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Kenny to discuss economic growth plans with Merkel

Published: November 1, 2012 | 9:05 am
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Taoiseach Enda Kenny faces a host of challenges this morning in Berlin.

At a joint press conference after talks with Chancellor Angela Merkel, the Taoiseach will be anxious to move beyond recent tensions over Ireland’s bank debt.

His first challenge will be to show that Dublin remains a constructive EU player but still has unfinished business with its partners.

Mr Kenny will lay out Ireland’s priorities for its upcoming EU presidency, particularly initiatives for jobs and economic growth. With an eye on domestic expectations, however, Mr Kenny needs to keep the heat under Ireland’s outstanding bank debt issue without overheating it.

After Monday’s Dublin visit of German finance minister Wolfgang Schäuble, the priority is to find a one-off technical bank deal bringing credible relief to Ireland ahead of its return to financial markets that is narrow enough to avoid setting a me-too precedent in other programme countries.

To attract political backing here, it may also need to be obscure enough not to upset the established German narrative that Ireland is an exemplary reform candidate. It will be a slippery challenge for Mr Kenny to instil enough concern in Germany about Ireland’s recovery prospects to allow further assistance without shattering public illusions about Ireland and, with it, political leeway for assistance.

“Many here have given themselves over to the illusion that Ireland’s problems are solved, which of course is not the case, but even those who understand the reality don’t know what can be done to help,” said Dr Heribert Dieter of Berlin’s Institute for International Affairs (SWP). “Whoever moves first in this debt stand-off has lost, so the German government is trying to avoid moving.”

The unappealing fact Mr Kenny faces is that even informed German observers of Ireland’s situation, aware of the potential risk the debt burden poses next year, are not jumping for joy at the idea of a retrospective refund for Irish taxpayers for nationalised debt clocked up by Irish banks on the watch of the Irish banking regulator.

And they are a minority among the vast majority of political players in Germany, where the euro zone crisis channel is permanently tuned not to Ireland but Greece, Spain and Italy. For them, there is even less appetite for bank recapitalisations.

Despite the challenges to a bank debt deal, Eamon Ryan, leader of the Green Party and a regular visitor to Germany, says Berlin’s reticence should not be seen as a slight against Ireland. “The issue of debt relief is problematic politically in general in Germany because of the jingoistic way it could be handled in the media,” he said.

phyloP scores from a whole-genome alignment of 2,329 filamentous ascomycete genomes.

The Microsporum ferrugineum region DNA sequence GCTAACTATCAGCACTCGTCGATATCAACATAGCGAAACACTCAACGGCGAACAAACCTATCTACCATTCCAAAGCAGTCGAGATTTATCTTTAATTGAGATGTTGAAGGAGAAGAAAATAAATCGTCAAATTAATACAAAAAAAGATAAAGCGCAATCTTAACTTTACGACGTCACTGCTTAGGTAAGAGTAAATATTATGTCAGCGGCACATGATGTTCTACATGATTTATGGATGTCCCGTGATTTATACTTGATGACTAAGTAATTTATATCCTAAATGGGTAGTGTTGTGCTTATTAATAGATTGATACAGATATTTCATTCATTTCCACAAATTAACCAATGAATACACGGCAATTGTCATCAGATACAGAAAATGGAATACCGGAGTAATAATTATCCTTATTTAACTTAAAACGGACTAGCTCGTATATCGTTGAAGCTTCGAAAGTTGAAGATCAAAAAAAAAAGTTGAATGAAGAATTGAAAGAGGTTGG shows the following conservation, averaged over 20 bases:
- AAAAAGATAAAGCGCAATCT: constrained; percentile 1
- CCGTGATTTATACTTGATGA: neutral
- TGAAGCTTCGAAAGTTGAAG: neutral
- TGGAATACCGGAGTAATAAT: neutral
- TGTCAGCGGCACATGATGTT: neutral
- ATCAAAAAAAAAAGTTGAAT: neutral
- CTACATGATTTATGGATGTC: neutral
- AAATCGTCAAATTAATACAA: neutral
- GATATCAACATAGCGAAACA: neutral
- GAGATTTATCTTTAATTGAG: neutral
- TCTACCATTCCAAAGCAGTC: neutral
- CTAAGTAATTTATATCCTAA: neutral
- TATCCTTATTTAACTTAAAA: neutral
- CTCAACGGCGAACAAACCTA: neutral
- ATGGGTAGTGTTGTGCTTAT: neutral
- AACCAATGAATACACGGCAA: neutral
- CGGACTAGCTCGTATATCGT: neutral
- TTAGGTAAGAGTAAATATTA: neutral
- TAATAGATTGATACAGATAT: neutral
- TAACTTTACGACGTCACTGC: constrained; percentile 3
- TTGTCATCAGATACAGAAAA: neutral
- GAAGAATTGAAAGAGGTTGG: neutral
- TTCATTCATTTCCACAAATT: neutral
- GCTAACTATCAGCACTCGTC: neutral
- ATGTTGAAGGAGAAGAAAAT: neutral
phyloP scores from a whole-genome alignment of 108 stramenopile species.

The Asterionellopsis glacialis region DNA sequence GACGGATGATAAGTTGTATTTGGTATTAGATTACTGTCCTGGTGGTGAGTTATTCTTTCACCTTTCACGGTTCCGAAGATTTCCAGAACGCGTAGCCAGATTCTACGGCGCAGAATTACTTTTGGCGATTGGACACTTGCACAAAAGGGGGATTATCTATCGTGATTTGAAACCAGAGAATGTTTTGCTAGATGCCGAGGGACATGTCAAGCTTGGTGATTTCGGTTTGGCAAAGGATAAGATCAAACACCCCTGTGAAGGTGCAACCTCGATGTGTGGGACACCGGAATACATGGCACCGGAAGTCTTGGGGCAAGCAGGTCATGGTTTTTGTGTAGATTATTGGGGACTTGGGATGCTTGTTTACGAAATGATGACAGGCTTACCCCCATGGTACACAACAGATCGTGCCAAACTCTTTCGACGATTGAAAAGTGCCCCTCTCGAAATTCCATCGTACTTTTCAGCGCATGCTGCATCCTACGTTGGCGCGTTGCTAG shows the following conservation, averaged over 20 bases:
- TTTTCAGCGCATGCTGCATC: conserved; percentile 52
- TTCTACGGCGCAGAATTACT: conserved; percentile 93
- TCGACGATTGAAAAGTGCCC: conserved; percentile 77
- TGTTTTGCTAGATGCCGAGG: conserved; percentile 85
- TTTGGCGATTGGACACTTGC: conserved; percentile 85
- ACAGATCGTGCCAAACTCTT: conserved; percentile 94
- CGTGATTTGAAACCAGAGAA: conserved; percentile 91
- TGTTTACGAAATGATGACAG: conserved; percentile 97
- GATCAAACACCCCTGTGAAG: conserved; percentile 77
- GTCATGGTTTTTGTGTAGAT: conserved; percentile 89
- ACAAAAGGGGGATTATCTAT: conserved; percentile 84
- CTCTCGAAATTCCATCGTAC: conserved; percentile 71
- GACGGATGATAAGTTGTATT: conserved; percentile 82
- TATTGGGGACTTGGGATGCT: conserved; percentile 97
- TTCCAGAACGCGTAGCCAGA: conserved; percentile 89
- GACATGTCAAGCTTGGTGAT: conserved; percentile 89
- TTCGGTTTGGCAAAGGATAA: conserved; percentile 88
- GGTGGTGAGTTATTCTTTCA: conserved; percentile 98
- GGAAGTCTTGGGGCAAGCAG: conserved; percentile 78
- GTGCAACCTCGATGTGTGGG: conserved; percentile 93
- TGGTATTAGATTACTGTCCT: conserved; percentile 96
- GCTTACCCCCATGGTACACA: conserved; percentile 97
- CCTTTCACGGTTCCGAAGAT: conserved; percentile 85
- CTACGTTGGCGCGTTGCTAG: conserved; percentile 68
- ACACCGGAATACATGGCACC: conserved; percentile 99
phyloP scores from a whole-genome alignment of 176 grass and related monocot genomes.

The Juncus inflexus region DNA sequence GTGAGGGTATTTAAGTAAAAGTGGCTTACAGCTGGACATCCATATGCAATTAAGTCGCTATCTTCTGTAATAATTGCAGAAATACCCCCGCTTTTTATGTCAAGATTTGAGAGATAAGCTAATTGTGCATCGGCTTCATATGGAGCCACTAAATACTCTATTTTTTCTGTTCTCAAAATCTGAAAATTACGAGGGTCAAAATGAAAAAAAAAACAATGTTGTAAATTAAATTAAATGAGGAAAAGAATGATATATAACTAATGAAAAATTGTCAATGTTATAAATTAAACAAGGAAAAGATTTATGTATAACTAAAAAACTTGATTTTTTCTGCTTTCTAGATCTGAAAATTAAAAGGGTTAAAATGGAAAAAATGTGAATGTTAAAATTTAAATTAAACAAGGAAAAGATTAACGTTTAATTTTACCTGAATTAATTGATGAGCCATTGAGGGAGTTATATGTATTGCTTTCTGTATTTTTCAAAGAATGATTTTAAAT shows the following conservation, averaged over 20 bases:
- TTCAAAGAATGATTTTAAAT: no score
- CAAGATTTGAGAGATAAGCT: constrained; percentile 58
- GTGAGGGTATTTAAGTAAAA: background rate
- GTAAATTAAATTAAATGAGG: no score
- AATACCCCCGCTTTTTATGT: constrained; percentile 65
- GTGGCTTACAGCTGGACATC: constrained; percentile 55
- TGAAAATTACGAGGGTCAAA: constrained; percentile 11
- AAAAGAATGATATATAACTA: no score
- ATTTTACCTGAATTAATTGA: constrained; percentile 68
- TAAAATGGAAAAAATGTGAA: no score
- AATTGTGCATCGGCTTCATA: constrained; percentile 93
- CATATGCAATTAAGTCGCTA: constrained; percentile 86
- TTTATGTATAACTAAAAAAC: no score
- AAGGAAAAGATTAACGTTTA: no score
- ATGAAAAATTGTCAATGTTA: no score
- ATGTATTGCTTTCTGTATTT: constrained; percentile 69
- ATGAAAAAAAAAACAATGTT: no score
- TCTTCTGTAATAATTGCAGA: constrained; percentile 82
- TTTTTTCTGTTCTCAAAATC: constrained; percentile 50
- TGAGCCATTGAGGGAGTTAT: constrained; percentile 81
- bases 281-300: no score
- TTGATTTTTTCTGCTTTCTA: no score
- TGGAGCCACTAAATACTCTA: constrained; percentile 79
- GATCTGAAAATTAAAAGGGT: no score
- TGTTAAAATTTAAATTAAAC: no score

“But if the Government cannot pay the next bond in March there is a certain timeline for agreement on addressing at least the promissory note issue sooner rather than later.” As technical talks continue on bank debt issues, Mr Kenny will use today’s Berlin talks to set out his stall for Ireland’s European Council presidency next year.

In particular he needs to sound out the German leader on her mood to compromise on the 2014-2020 budget, also known as the multi-annual financial framework (MFF).

Even if a special summit this month, under the Cypriot presidency, agrees on whether the EU will get more or less money, the devil could be in the budgetary detail, to be agreed on the Irish watch.

“Ireland has the chance with its presidency to show its traditional strengths again, produce solutions on difficult issues like the MFF and generate goodwill,” said a senior German official. This is the hope Irish officials have in the challenge ahead: that securing sensible compromises during its presidency will aid movement on Ireland’s own issues of concern.

“Without overstating it, I think it’s true to say that the better the reputation the better the sense of goodwill, which translates into a favourable view to getting things done,” said Lucinda Creighton, Minister of State for European Affairs.

Today’s Berlin visit is an important stepping stone to Ireland’s six-month presidency challenge: to keep the EU wheels moving while pushing the bank debt issue – in parallel and in the background.

“What’s crucial is to find something that will eventually trigger timely action,” said one senior Irish source yesterday. “Because the closer we get to Ireland’s exit from the programme, the more urgent it becomes.”


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